the rich will get richer and the poor will get poorer, ” England said.
“The highest-paid employees are trying to hold on to their large
raises and leave us the crumbs.”
According to the budget, the 91 full-time employees in the
lowest five pay grades would receive $87,351 of the budgeted
money, which is an average raise of $959 per employee. The 17
full-time employees in the highest five pay grades would split
$40,137 of the budgeted money, an average of $2,361 per em
England said he believed the town’s budget would adversely
affect black employees. All but one of the 17 lowest-paid employ
ees are black.
England said the town’s system of promotion and salary raises
kept them in the lowest pay grades.
“They’re locked in the lower pay grades and can’t get any
See BPWA, Page 7
I don’t make jokes. I just watch the government and report the facts.
With the County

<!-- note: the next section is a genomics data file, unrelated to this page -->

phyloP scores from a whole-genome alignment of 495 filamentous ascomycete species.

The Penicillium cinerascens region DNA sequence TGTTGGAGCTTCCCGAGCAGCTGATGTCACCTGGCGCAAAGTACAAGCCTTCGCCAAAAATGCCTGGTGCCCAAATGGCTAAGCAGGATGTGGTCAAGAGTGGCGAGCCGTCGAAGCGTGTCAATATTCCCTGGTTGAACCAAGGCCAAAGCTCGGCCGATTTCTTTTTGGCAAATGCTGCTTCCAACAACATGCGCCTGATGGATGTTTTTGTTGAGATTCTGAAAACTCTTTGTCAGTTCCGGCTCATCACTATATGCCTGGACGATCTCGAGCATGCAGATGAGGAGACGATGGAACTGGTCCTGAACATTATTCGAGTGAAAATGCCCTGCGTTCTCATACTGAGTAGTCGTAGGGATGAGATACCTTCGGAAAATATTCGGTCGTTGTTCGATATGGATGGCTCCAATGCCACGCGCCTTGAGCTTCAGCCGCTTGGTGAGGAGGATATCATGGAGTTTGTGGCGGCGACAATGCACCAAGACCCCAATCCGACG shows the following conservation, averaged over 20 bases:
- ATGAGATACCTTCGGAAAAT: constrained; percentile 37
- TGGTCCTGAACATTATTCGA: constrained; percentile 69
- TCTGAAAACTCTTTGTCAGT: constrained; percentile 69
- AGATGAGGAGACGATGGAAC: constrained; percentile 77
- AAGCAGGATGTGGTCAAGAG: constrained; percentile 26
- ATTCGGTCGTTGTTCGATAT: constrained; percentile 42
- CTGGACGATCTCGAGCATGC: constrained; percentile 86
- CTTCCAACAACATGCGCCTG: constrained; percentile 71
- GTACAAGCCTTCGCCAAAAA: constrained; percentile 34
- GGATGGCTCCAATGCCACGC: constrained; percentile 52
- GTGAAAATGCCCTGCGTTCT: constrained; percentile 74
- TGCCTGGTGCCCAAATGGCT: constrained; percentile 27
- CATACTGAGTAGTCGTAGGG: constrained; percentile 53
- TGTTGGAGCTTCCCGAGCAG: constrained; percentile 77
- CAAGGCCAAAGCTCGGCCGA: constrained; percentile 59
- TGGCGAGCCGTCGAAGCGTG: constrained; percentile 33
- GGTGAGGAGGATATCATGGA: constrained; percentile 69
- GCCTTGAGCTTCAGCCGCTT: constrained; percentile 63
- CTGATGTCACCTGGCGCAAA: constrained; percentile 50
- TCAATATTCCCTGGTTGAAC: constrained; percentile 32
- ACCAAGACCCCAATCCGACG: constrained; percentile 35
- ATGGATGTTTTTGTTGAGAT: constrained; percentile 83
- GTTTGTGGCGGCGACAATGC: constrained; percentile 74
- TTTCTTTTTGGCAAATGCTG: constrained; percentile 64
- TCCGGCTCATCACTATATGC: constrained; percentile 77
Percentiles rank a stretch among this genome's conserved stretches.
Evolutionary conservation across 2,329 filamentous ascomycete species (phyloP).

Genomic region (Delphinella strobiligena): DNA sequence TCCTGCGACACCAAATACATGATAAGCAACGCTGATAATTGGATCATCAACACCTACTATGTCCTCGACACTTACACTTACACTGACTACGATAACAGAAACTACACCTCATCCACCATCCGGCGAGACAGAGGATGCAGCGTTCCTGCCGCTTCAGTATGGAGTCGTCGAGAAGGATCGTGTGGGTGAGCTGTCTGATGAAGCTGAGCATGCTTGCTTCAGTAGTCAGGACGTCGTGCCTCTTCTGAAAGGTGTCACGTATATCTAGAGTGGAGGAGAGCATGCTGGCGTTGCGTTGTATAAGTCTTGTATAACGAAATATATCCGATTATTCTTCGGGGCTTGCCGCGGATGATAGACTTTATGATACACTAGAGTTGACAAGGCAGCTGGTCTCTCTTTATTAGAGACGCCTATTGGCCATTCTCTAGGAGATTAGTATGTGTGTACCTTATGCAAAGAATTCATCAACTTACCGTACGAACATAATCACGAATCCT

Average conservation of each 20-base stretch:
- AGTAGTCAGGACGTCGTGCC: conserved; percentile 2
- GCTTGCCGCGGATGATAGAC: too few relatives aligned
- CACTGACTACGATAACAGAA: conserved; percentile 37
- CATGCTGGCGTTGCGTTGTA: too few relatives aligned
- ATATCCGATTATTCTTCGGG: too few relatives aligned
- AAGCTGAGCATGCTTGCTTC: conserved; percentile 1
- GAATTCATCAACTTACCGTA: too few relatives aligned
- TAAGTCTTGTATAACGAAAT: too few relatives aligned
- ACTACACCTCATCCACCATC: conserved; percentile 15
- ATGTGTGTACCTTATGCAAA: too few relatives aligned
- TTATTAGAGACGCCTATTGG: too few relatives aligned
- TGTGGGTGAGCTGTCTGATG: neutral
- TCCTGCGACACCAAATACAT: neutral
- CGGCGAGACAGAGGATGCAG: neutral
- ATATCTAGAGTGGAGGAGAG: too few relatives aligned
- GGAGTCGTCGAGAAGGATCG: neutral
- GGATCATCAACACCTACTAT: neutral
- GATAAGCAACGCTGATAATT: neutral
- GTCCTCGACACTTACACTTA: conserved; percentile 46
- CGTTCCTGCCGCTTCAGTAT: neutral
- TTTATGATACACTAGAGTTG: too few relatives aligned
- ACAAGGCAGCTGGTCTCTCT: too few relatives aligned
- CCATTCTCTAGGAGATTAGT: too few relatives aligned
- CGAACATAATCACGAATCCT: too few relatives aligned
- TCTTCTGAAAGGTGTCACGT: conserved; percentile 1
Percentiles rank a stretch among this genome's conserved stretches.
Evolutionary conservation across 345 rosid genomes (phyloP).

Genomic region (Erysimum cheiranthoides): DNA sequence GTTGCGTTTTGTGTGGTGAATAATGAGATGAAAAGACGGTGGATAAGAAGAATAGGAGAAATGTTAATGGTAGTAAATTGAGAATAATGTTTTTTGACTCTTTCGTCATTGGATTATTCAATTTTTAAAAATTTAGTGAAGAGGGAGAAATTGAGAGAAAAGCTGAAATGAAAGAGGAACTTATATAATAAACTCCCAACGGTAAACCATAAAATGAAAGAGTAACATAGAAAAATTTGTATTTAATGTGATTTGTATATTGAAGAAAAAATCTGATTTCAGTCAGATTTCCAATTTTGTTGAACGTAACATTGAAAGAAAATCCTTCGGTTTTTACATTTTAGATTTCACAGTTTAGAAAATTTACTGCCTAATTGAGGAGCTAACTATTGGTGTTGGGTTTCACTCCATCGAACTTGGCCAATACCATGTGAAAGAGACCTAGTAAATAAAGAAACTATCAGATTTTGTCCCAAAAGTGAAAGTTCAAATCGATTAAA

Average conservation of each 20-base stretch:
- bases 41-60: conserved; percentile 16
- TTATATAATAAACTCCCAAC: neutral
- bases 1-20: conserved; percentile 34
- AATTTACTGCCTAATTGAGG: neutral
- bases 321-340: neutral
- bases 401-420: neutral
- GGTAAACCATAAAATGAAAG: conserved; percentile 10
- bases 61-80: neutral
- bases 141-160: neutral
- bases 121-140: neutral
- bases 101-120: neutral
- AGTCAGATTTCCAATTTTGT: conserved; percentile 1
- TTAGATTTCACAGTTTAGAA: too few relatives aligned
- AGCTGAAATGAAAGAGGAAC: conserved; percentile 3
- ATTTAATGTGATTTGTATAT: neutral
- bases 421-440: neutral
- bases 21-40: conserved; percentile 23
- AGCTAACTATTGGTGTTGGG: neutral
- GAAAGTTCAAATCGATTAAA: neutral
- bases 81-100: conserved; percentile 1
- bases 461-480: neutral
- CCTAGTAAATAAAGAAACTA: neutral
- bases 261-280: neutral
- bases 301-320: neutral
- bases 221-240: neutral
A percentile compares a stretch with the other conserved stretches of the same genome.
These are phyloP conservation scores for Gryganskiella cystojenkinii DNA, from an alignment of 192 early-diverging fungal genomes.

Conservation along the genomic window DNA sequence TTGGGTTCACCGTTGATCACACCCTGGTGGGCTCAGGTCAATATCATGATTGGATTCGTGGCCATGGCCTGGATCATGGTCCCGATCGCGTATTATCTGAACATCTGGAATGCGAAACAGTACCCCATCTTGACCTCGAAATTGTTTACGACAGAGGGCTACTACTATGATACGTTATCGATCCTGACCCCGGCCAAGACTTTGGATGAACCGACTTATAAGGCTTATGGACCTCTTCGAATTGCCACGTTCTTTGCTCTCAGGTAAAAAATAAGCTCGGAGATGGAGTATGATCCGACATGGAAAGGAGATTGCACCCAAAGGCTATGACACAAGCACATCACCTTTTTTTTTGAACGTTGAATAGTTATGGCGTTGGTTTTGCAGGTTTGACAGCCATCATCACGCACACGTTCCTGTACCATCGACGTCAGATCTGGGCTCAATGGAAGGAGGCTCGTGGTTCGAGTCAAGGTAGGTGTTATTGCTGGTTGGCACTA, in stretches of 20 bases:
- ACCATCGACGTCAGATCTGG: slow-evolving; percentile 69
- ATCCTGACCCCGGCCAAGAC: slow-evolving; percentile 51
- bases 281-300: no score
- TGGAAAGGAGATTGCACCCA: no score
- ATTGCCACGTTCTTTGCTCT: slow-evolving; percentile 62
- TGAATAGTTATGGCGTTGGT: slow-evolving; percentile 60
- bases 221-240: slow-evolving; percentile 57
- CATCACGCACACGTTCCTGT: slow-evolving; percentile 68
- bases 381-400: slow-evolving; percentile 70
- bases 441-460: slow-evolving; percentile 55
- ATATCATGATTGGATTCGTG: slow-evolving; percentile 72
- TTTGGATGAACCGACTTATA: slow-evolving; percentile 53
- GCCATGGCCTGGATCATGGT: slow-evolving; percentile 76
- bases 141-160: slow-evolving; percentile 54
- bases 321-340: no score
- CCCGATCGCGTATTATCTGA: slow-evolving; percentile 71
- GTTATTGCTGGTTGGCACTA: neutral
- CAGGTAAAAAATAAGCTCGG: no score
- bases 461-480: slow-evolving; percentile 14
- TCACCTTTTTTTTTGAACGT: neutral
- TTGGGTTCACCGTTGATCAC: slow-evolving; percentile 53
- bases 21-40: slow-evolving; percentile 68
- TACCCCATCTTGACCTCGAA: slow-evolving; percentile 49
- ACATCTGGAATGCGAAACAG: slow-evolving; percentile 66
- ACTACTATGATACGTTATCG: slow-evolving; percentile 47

hearing will focus on a
new area landfill. Page 2
gators are exploring the possibility of an
accidental or intentional origin.
The fraternity spent $750,000 on fire
safety renovations last September. Fire of
ficials believe these renovations helped the
residents evacuate quickly and safely with
This investment in fire safety might even
have saved their lives.
Non-combustible interior finishes and
fire doors slowed the spreading of the fire
to upper floors and sleeping areas, Jones
said. Anew central fire alarm and a smoke
detection system were also added as part of
“It didn’t spread like the Phi Gamma
Delta fire,” Jones said. “It made the differ
Jones said when the Chapel Hill Fire
Department arrived at the scene, there was
heavy smoke coming from the house.
David Redding, the Sigma Chi frater
nity house manager and member, said,
“We smelled smoke, and we went and
knocked on doors yelling at everyone to
One resident rushed to a nearby pay
phone at approximately 6:48 a.m. to make
the 911 emergency call when the evacua
tion was complete, Redding said.
When residents escaped the fire, they
conducted a head count to make sure ev
mine what should be done about sprinklers
in the dorms,” he said. “And that’ll be an
Sprinkler systems for every residence
hall in the system would ran up a bill of
over $55 million.
“It would be impossible to do them all at
one time,” Spangler said. “There’s not
enough people or money.”
UNC racks up the highest cost with an